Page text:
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04 Jan 2022

Perfectly balanced – the new Porsche 992 GTS

The arrival of the new GTS adds welcome drama to the 911 range but at a cost which some might baulk  

For the previous two iterations of 911, both 997 and 991, the GTS model was regularly heralded as ‘the sweet spot’ of series production, hitting that apparently perfect midpoint between base Carrera and flagship Turbo. Not too much, not too little – just the right number of proverbial bangs for bucks. Inevitably, then, expectations are high as the 992 generation receives its own GTS derivative – a car that must up the ante on every level without breaking the bank.
We’re living in strange times, however, and all sports cars are painting themselves into a corner. The 992 Turbo is a truly fabulous thing – a supercar you can commute in, an engineering totem you will never tire of – but it is too quick to be enjoyed properly in the UK. Truth be told, even a lowly Carrera 2 is getting close to that. Bigger cars are filling more of the road, both yours and whatever is coming the other way, and with the sort of casual in-gear grunt that would have been the envy of a select few exotics 20 years ago. There simply isn’t enough asphalt to accommodate us, especially when we’re ‘pressing on’.
Using the same twin-turbocharged 3.0-litre unit as the Carrera, the new GTS makes a mighty 473bhp; that’s almost 100bhp more than the standard car and 29bhp over even the far punchier Carrera S. The Turbo, meanwhile, starts way out the other side at 572bhp, leaping up to 641bhp on the Turbo S. The spread of available outputs across Stuttgart’s series cars is truly enormous, and the GTS once again finds itself pitched squarely in the middle.

In order to do justice to all that extra power, the GTS inherits a slightly softened off Turbo suspension set-up and reins it in with the Turbo’s beefier brakes, 408mm on the front with six-piston calipers painted a tell-tale red. The 20- and 21-inch wheels are also off the Turbo S, shod in 245/35 and 305/30 rubber respectively. PASM Sport suspension lowers the ride height by 10mm.
The GTS can be had with all-wheel drive and PDK, but this example, finished in fetching non-standard Carmine Red, is a rear-wheel-drive car with the seven-speed manual. The driver’s choice, as great swathes of the motoring community will tell you, but also the cheapest way onto the GTS rung, which is a high one these days. Cars start from £108,920, creeping up incrementally with the addition of extra driven wheels and auto boxes. A basic Carrera is £84,870 and the ‘S’ is £97,450.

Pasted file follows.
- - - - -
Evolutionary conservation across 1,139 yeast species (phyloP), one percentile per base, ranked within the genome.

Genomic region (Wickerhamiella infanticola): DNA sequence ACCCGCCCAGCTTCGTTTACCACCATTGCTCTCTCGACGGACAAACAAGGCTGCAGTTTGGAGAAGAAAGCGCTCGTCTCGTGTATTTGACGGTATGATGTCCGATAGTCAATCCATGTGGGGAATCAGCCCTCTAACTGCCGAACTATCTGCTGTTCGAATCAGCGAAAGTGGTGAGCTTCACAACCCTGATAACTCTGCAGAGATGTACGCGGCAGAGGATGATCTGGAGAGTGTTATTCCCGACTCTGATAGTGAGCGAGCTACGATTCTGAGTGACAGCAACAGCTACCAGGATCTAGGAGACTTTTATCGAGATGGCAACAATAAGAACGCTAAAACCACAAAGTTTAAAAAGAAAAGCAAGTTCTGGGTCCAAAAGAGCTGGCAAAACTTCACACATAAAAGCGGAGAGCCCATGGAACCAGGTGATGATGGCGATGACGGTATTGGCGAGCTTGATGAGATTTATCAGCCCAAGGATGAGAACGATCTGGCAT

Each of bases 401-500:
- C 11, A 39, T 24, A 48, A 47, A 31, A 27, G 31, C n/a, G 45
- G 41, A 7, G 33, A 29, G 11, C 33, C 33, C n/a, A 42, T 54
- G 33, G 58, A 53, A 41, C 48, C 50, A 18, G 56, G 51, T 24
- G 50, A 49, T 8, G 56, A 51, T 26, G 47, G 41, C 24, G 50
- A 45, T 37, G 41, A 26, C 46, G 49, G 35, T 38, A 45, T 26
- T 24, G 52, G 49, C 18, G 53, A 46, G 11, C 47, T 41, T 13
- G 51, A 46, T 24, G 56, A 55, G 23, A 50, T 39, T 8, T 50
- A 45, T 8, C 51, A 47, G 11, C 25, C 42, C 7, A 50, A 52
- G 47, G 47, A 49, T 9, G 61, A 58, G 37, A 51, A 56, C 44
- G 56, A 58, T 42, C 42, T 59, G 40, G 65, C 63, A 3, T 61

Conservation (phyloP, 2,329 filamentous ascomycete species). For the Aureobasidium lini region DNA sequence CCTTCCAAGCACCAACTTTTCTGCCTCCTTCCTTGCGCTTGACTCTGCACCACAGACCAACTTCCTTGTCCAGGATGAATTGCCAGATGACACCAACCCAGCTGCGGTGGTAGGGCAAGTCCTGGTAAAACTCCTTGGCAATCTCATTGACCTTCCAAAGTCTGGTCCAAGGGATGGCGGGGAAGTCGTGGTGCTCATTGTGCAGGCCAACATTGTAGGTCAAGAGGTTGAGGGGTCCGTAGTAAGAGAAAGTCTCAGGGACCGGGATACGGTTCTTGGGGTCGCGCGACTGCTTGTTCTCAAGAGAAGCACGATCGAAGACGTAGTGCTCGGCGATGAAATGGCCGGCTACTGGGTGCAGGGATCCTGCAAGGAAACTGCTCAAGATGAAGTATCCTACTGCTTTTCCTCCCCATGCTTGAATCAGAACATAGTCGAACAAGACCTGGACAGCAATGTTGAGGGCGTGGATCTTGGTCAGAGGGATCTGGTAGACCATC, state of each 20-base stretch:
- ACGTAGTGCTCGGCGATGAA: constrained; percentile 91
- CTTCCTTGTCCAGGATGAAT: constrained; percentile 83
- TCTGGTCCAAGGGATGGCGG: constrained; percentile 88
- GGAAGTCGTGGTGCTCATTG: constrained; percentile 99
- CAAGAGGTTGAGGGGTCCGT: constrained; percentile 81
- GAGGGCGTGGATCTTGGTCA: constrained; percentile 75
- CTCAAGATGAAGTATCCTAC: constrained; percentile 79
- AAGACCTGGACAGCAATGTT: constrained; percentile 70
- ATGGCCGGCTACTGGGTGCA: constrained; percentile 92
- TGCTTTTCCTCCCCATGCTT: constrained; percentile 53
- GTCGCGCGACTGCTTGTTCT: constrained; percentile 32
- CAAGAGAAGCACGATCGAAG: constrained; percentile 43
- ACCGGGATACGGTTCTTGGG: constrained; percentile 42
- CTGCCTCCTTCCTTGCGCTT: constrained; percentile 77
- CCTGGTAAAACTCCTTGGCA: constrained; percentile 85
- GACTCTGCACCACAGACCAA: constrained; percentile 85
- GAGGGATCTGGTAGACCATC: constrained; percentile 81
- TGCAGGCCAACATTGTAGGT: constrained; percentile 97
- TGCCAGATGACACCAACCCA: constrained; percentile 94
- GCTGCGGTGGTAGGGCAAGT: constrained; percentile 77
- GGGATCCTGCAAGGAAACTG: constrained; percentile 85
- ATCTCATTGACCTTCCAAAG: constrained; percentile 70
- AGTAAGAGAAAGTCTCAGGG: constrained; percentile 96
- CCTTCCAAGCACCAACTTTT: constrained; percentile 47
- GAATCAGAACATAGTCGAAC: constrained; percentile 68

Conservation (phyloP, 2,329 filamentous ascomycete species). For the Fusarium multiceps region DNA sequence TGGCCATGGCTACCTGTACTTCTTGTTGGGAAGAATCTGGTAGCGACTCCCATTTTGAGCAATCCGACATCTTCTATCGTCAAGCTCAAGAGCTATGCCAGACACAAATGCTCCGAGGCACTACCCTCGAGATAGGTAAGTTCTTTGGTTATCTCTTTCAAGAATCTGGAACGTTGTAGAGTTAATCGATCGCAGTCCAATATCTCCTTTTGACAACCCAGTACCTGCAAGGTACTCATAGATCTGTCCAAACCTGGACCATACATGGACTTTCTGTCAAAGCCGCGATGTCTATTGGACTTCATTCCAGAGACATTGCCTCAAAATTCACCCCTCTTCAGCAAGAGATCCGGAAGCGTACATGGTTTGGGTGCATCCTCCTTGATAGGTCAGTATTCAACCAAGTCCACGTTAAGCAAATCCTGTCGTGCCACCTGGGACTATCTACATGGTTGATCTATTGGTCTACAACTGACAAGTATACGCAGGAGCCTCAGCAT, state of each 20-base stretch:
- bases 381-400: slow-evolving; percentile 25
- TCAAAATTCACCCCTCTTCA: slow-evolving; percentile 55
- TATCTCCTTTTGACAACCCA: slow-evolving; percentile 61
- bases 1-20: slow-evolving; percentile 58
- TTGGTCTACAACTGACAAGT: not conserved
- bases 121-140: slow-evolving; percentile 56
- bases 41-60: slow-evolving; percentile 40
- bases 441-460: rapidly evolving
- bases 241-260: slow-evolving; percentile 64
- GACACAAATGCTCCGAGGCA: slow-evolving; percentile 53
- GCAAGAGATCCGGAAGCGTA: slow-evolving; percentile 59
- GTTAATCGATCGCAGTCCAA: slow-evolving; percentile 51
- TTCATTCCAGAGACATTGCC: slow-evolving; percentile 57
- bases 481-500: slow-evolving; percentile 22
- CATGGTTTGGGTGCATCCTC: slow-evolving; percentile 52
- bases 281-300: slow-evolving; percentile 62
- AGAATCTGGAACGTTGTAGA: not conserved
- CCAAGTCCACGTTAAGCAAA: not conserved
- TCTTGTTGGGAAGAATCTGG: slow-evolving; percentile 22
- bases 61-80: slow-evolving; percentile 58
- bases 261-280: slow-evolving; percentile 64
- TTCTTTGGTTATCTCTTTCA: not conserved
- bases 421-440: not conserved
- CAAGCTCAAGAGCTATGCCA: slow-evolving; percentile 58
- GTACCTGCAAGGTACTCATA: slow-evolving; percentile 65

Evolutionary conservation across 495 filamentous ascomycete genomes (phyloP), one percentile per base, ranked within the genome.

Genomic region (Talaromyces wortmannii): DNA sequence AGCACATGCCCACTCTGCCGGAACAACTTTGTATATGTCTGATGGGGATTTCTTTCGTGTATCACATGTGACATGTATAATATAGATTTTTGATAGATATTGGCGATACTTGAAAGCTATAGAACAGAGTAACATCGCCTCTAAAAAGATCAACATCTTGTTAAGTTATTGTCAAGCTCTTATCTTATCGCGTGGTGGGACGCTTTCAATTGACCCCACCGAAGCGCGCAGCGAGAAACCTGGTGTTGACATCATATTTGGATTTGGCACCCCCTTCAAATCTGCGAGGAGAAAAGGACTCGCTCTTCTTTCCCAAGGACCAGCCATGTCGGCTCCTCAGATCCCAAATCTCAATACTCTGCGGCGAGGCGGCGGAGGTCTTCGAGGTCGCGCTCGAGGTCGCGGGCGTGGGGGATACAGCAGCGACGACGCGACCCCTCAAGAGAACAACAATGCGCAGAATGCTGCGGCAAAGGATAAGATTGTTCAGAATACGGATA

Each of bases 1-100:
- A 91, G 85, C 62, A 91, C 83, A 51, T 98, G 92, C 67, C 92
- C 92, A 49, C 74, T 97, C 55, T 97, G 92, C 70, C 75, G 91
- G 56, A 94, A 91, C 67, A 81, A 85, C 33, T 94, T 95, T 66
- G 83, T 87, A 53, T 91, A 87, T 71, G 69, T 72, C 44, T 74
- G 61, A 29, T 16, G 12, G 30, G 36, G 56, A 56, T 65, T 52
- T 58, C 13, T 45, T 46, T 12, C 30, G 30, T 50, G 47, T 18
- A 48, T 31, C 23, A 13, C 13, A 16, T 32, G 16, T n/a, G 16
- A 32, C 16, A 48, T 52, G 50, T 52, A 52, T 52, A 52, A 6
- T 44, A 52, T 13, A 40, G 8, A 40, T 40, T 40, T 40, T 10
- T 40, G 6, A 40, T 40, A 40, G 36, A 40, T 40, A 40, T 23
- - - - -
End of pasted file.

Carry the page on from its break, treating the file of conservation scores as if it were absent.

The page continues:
So the GTS is an expensive car and whether or not it’s worth the extra outlay is certainly debatable. Pegged back by a third pedal and rear-wheel-drive, this GTS hits 62mph in 4.1 seconds, just 0.1 of a second faster than a Carrera S. Slightly more torque arrives at the same 2,300rpm thanks to those staggered twin turbos. It was ample before in any given gear. Now, it’s just a bit more ample.
What the GTS does claim as its own is drama. Reduced sound deadening makes the cabin a fairly raucous environment even in Normal driving mode and under modest acceleration, while the bang and burble from the standard Sports exhaust (trimmed in high-gloss black, naturally) in Sport and Sport Plus are more Group 5 racer than everyday road car.
The GTS interior, a fairly cheeky cost option at £2811, serves to make the cabin feel that much more special too. Acres of Race-Tex and Alcantara, contrasting red stitching and a Carmine Red tacho (£245, sir) all add up to an extra slice of special in a cabin to which, let’s face it, it was already hard to hold a candle.

Then there’s the obligatory exterior details. Black everything, from the wheels and decals to headlight surrounds, badging, those exhaust tips and the side skirt trims. The GTS also gets the SportDesign package, which provides beefier spoilers with matte black elements. It all adds up, and the overall effect is a conspicuously modern and more aggressive interpretation of an already hugely well-resolved package. Which makes it sound like a design exercise aimed at harpooning a younger demographic. It very well might be.
The GTS certainly asks questions about getting older. Or it did of me. I’ve spent a long day in a GT3 and clambered out exhilarated but exhausted. I’ve spent longer days still in Carrera 4s with PDK and hopped out, fresh as a daisy. The GTS, as is its wont or curse, straddles the gap. But is it the best of both worlds, or neither one thing nor the other? Do you want a raw, raucous weekend car that blows the cobwebs out or a serene, polished GT car that will pile on stress-free mile after mile? Or option three, which is offering you both here, or trying to.
On the move, the extra performance of the GTS is not something I’m going to claim to have noticed over a Carrera S. Drive them side by side and you might but, even then, to what incremental end? The steering felt very positive in the GTS, the car being composed in bends without being uncomfortably stiff, and the braking is absolutely sublime. But these are not things I remember noticing by their absence in the boggo Carrera.
What you do notice is the greater sense of occasion, through both the Weissach-lite styling cues and the angry orchestra of induction and exhaust that are, for many, more appropriate to a car of this price and with this sort of grunt. The Carrera and Carrera S are, after all, astonishingly refined grand tourers now, more than they are compelling little sports cars. The GTS is just that bit more special, not only in terms of how it looks or how it sounds, but how it makes you feel. Arguably, the 911 deserves this injection of youthful vigour. Maybe it actually needs it.

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